English for Academic Purposes: Grammar
Grammar in EAP
Grammar is an essential component of EAP as, without grammar, there is nothing to hold the vocabulary items together within the texts. These vocabulary items are constructed from separate parts and inflect (Morphology) and occur in sequences (Syntax). The morphology and syntax is what makes the grammar of the language. As with all registers of English, EAP uses verbs, nouns, prepositions, articles, adverbs etc.
The important question, though, is: which aspects of grammar are relevant for EAP? The grammatical forms that are used in academic English differ in their distributions from other registers, and need to be studied carefully. According to Biber, Johansson, Leech, Conrad & Finegan, (1999, p. 65), approximately 55% of lexical words in academic texts are nouns, 20% are adjectives, 15% are verbs and 10% are adverbs.
For example, written language is grammatically more complex than spoken language (Biber, 1988; Biber, Johansson, Leech, Conrad & Finegan, 1999; Chafe, 1982; Cook, 1997; Halliday,1989). Written texts are lexically dense compared to spoken language - they have proportionately more lexical words than grammatical words. Written texts are shorter and have longer, more complex words and phrases. They have more noun-based phrases, more nominalisations, and more lexical variation. Written language has more subordinate clauses, more "that/to" complement clauses, more long sequences of prepositional phrases, more attributive adjectives and more passives than spoken language.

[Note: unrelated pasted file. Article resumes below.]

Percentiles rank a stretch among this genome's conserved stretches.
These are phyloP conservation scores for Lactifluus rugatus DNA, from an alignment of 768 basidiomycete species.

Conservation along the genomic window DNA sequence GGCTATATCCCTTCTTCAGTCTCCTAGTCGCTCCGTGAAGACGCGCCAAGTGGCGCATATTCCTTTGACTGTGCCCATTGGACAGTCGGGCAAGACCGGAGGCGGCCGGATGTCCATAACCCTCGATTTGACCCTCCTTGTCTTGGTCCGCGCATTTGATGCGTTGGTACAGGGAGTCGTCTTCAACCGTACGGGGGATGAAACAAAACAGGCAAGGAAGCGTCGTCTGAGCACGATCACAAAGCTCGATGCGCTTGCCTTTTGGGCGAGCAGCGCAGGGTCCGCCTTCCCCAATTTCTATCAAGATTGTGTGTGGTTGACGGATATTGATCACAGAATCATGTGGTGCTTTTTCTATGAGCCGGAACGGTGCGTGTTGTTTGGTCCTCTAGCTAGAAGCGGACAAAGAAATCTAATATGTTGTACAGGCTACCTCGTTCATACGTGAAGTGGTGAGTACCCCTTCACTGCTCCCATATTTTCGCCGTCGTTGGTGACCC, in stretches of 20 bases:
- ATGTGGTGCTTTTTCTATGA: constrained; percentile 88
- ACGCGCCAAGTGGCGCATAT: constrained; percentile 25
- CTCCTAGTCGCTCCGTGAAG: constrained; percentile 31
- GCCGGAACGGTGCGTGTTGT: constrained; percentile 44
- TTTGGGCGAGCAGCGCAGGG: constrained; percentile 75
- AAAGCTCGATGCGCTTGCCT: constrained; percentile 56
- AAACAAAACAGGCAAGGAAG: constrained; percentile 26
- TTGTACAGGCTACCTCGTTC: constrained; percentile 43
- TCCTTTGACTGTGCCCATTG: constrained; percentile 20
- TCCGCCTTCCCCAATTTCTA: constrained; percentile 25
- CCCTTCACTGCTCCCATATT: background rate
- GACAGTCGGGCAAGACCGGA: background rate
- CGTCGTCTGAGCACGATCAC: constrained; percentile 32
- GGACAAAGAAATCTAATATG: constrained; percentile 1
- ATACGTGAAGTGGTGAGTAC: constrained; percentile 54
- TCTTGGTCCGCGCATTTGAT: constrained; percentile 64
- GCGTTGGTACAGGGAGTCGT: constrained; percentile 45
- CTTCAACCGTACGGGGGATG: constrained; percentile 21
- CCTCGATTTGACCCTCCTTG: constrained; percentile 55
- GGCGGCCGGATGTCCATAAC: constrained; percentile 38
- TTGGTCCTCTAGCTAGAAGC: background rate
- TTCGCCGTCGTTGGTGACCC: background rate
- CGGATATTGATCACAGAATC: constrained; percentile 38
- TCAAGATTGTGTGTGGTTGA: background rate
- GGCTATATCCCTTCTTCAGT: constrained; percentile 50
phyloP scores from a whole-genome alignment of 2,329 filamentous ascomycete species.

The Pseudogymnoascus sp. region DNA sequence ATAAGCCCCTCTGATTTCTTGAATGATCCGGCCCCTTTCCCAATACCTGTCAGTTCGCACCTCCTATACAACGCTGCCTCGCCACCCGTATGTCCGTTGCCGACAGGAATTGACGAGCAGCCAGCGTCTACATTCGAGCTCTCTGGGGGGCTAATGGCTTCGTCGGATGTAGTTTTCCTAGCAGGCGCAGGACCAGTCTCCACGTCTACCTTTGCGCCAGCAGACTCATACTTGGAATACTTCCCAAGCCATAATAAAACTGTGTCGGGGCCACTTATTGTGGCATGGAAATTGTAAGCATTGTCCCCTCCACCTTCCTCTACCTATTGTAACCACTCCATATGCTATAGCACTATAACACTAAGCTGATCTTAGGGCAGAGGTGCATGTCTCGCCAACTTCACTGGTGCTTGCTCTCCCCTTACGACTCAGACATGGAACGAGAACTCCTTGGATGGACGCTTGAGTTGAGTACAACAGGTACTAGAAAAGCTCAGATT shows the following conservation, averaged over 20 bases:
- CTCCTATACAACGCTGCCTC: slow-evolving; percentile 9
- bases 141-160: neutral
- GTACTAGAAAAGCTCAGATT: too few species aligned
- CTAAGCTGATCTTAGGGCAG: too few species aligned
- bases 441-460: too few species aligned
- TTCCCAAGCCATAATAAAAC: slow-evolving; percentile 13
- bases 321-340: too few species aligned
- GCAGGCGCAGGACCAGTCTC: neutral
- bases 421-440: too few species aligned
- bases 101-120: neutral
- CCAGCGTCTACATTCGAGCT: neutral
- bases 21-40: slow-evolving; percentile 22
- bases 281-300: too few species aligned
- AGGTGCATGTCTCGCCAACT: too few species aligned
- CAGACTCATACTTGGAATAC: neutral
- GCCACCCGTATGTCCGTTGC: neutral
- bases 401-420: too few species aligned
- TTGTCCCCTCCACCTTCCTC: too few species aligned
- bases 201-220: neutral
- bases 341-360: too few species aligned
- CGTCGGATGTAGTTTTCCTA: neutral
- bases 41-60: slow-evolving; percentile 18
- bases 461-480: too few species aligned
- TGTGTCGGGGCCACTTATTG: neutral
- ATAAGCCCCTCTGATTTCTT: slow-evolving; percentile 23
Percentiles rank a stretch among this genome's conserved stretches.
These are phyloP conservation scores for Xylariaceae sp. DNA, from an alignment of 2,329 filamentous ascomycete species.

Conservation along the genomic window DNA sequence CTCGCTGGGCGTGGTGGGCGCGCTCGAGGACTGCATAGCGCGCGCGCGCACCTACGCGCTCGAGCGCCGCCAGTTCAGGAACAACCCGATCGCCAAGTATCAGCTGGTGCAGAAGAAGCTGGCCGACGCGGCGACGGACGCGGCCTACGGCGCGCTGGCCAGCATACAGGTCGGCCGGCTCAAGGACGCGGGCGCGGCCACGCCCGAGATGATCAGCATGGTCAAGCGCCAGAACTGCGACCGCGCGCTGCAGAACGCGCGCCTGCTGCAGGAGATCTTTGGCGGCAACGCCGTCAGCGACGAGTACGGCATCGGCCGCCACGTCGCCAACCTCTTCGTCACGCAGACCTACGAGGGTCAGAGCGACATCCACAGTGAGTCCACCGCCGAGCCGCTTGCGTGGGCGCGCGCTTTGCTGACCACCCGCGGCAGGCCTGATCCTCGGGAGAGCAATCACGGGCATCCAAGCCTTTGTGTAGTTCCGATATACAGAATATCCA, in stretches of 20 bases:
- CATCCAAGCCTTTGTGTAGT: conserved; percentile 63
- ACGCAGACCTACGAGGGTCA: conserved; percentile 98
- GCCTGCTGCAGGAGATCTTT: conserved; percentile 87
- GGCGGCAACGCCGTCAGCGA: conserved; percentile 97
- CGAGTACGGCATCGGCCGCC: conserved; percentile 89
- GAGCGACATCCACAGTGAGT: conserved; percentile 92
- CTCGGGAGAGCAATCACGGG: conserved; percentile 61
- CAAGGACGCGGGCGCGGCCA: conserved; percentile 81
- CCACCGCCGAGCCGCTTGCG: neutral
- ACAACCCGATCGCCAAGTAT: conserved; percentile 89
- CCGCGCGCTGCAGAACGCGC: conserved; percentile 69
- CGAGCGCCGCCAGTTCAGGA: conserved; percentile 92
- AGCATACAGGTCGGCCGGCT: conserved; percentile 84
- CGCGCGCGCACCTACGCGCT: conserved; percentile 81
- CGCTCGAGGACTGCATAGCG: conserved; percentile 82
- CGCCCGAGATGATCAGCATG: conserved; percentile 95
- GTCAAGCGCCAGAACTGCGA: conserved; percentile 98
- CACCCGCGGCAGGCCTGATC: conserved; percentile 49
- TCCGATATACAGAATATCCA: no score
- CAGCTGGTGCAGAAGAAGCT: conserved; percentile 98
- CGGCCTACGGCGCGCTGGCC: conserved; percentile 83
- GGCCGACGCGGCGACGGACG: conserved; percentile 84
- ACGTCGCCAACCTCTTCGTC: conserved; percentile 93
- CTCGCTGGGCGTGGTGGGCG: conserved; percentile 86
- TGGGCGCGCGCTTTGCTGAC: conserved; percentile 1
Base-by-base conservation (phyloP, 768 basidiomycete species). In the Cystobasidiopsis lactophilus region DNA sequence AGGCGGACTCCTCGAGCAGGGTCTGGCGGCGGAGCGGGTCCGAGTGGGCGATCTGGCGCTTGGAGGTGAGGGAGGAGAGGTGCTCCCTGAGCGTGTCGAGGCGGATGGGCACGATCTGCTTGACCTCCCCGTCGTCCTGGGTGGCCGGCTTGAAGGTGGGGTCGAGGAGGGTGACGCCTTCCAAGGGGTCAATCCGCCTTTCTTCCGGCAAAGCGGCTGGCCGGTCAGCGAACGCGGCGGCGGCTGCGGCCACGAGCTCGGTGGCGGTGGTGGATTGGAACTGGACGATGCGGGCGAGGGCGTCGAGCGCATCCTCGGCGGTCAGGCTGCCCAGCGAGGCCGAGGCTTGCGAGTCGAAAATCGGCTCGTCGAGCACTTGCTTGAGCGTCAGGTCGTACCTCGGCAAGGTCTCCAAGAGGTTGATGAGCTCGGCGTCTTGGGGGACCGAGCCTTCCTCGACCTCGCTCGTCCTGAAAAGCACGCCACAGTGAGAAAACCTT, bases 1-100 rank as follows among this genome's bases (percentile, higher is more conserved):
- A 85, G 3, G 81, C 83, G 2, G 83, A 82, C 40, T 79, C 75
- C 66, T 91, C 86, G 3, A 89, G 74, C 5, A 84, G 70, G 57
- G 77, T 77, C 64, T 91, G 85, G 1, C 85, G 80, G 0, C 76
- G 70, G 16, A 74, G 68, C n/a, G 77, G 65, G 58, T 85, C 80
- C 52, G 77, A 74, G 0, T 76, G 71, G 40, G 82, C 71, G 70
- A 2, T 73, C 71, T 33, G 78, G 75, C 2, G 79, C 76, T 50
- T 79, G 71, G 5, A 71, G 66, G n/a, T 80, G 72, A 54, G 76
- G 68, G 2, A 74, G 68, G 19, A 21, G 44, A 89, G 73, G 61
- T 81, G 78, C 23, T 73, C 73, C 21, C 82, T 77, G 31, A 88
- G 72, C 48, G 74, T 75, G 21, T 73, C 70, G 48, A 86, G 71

A good starting point is Biber, Johansson, Leech & Finegan (1992) or Biber (2006). Here are some aspects of grammar that are considered important in EAP:
Nouns and Nominal Groups
Pre & Post-Modification
Adjectives & Adjectival Groups
Verbs and Verbal Groups
Adjectives/Advebs and Adjectival/Adverbial Groups
Used as complements.
Words, Word Form and Word Order
Correct Words & Word Forms
Clauses and Simple sentences
Clauses and Simple Sentences
Above the Sentence & Cohesion
Ellipsis and substitution
Can you punctuate this text? Punctuation Exercise.
Can you spell these words? Spelling Exercise
Systemic Functional Linguistics
The grammatical description and analysis presented here is based on Halliday's Systemic Functional Linguistics. See: Grammar in EAP: SFL